In their recommendation, Yang and Gill write that developing the project was complex and time consuming, requiring the sustained leadership, assistance, and commitment of both Hall and Chapman for the research to be successfully implemented. Both championed the innovative research design and its integrity, working together to ensure that the experiment was implemented well. This included working with individual officers, supervisors, staff, and dispatchers to ensure they were trained properly and that they understood what was expected of them, as well as maintaining regular contact with researchers to ensure that all aspects of the project were successful. In the words of Yang and Gill, “Chief Hall and Assistant Chief Chapman have always respected our role as research partners, found innovative ways to support us, and have always treated this collaboration as instrumental in creating evidence-based practices to improve mental health response.” Both Hall and Chapman continue to expand their efforts with Yang and Gill, and are now working on community surveys to gauge citizen perceptions of the police and their efforts related to people in mental crisis.

Statement from Inductee:

My first exposure to evidence-based policing came during my tenure with the Baltimore County (MD) Police Department. At the time, we were one of the demonstration sites for the Data Driven Approaches to Crime and Traffic Safety (DDACTS) model and I was working with the National Highway Traffic Safety Administration (NHTSA) and other partners to develop the model and assist agencies with its implementation. DDACTS is a place-based, hot-spot approach that targets crime, traffic crashes, and other social harms in communities. During this process, I became acquainted with the Center for Evidence Based Crime Policy (CEBCP) and was immediately impressed with their focus on practitioner based research. The use of an evidence base to determine strategies and tactics that work simply makes sense.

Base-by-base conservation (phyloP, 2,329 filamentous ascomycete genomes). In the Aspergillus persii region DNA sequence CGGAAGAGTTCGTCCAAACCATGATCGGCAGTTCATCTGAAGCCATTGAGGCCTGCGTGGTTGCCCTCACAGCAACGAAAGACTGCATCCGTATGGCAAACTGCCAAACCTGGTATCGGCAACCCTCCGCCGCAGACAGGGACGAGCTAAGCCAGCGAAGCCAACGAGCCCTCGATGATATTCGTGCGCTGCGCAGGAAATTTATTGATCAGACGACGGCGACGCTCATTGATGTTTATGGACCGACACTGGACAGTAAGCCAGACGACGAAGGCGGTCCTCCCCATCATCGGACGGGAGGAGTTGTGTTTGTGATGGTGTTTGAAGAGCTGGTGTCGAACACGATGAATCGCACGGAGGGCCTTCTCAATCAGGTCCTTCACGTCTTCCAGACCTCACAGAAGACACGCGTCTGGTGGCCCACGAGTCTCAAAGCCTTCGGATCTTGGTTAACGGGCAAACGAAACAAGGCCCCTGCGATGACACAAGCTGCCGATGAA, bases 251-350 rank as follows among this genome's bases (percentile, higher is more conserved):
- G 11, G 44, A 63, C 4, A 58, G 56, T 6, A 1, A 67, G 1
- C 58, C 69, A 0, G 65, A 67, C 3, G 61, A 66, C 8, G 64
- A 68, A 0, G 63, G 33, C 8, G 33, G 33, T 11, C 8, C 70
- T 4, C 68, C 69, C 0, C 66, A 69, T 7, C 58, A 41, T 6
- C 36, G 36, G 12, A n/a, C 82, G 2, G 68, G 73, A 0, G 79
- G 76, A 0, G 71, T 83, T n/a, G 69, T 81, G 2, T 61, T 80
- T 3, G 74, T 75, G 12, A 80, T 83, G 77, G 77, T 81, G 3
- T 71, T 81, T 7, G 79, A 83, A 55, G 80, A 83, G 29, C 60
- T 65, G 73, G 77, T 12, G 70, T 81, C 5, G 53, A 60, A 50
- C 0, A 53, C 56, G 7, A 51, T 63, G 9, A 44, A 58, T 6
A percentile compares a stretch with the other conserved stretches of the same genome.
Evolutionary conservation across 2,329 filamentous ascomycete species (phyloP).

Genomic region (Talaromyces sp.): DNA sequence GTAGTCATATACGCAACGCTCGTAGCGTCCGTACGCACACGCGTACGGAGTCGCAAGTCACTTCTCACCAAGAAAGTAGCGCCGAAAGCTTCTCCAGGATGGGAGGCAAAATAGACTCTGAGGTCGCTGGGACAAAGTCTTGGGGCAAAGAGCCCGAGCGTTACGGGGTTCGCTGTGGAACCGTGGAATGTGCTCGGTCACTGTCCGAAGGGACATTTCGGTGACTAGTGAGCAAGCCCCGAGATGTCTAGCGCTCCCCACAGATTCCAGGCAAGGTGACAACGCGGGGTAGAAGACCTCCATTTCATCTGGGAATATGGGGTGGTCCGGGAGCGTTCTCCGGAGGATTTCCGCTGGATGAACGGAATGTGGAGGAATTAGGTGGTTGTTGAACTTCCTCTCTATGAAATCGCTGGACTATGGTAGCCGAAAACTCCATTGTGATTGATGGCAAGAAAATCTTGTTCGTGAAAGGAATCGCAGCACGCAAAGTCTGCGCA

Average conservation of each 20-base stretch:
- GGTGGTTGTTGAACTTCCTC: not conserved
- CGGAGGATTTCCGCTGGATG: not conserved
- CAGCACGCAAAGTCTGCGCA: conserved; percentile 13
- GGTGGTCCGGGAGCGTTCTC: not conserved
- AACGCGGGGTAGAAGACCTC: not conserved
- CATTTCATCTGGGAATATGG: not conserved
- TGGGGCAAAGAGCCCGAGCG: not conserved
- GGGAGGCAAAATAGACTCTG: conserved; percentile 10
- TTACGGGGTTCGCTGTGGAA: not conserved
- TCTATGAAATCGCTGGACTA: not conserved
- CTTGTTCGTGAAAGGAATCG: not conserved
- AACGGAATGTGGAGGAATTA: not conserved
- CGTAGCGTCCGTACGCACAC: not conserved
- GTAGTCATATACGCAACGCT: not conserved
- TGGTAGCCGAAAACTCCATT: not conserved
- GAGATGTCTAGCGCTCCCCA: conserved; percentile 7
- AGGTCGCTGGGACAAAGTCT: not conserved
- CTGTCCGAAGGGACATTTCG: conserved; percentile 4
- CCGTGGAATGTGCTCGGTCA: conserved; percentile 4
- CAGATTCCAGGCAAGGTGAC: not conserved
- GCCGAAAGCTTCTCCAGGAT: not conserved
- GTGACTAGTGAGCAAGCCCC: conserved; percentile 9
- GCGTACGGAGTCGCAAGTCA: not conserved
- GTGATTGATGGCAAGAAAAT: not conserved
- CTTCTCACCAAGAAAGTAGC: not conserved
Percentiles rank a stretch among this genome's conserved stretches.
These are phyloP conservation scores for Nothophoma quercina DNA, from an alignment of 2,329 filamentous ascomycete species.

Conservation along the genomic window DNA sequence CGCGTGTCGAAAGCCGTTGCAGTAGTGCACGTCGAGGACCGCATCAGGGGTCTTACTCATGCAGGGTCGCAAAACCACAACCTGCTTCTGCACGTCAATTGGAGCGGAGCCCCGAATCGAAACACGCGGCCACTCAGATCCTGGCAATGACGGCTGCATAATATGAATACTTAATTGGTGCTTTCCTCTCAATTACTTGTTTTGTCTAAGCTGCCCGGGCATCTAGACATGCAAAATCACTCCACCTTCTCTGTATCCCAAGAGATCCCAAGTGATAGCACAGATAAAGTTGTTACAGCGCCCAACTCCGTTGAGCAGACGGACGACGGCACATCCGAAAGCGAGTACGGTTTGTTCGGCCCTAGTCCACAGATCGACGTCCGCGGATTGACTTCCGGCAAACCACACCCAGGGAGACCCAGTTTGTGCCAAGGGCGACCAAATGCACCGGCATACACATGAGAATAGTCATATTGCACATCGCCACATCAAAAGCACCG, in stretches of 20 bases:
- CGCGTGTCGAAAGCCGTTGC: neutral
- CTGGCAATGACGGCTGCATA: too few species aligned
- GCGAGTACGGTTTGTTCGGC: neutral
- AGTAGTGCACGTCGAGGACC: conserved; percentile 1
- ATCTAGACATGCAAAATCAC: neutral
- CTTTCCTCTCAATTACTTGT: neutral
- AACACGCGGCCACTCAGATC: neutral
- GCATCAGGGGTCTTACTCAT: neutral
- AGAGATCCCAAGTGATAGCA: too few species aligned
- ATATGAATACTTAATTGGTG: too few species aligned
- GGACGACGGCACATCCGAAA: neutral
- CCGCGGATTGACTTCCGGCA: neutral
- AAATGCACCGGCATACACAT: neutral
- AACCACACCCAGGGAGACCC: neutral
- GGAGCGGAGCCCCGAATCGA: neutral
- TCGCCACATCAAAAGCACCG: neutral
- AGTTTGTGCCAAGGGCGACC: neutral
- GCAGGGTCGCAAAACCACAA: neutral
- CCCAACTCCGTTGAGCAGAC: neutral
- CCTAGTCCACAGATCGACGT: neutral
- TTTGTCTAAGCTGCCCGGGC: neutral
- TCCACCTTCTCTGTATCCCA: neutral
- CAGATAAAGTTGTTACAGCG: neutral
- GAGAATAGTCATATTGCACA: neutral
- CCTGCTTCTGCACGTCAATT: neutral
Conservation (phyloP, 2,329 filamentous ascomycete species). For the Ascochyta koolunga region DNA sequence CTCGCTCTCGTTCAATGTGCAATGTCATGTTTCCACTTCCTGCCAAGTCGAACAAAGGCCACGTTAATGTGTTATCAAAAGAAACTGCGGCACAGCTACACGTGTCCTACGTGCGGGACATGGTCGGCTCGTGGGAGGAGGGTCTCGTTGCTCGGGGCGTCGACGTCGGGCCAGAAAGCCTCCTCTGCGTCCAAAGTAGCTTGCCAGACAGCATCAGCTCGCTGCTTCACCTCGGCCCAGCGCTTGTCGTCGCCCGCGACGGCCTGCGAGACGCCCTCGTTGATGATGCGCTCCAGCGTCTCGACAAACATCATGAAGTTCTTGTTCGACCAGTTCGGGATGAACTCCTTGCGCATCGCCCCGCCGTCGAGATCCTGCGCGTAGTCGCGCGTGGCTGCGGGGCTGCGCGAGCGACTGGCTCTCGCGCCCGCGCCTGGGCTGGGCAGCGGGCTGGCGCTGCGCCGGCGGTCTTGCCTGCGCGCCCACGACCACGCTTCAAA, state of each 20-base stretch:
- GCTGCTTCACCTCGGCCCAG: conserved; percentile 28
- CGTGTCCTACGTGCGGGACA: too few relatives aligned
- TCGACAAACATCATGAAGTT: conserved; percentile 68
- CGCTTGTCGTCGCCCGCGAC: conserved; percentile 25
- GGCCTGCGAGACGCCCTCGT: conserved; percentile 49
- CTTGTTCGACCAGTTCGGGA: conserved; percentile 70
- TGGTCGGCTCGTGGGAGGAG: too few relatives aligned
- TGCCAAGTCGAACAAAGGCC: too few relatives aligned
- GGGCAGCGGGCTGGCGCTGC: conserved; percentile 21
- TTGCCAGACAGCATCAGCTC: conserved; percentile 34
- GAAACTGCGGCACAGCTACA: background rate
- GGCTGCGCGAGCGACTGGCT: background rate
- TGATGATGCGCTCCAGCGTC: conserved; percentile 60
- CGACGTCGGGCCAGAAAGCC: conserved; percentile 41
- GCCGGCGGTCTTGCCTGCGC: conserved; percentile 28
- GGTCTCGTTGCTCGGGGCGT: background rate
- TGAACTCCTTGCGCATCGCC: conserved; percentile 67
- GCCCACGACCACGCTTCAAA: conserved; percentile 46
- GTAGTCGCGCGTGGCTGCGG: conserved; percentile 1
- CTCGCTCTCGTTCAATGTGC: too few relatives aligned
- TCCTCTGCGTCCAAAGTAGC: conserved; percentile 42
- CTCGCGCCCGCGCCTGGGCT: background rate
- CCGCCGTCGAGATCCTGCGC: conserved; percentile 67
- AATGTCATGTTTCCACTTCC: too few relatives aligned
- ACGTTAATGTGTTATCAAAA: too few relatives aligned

In 2012, I was chosen to lead the Roanoke County (VA) Police Department (RCPD). We are a mid-size department of 158 personnel that serves a population of approximately 93,000 across 250 square miles. One of our initial goals was to implement the DDACTS model as a way of improving the deployment of our limited resources. At the same time, we became engaged with the CEBCP to better understand how we could use evidence based practices on a wider basis. One of our first collaborations was participating in the Receptivity to Research Survey. We found strong interest and willingness among our staff for participation in and use of evidence based policing. It is, after all, the work and dedication of our staff that has led to our successes in the implementation of evidence based strategies.

In 2016, we collaborated with the CEBCP on a Smart Policing Initiative grant that resulted in funding for a randomized control trial of a crisis response protocol. This is designed to more effectively deal with persons in crisis in the field. While this has been challenging, we hope to use the results to develop better law enforcement responses to people in mental health crisis and to advocate for resources for strategies that are effective. We have also worked with researchers from the CEBCP on a number of other projects that are being completed on several different topics. In addition, we are contributing to several projects on topics related to driver safety.

I strongly believe that our collaboration with the CEBCP and participation in the projects described has benefited our agency in several ways. First, it allows our personnel to contribute, in a broader way, to advancing our profession. It has also exposed our staff to evidence based principles that we can use to improve our effectiveness. Finally, I believe these efforts will help to sustain the use of evidence-based strategies and expand participation in research as the personnel who participate develop their careers and achieve leadership positions.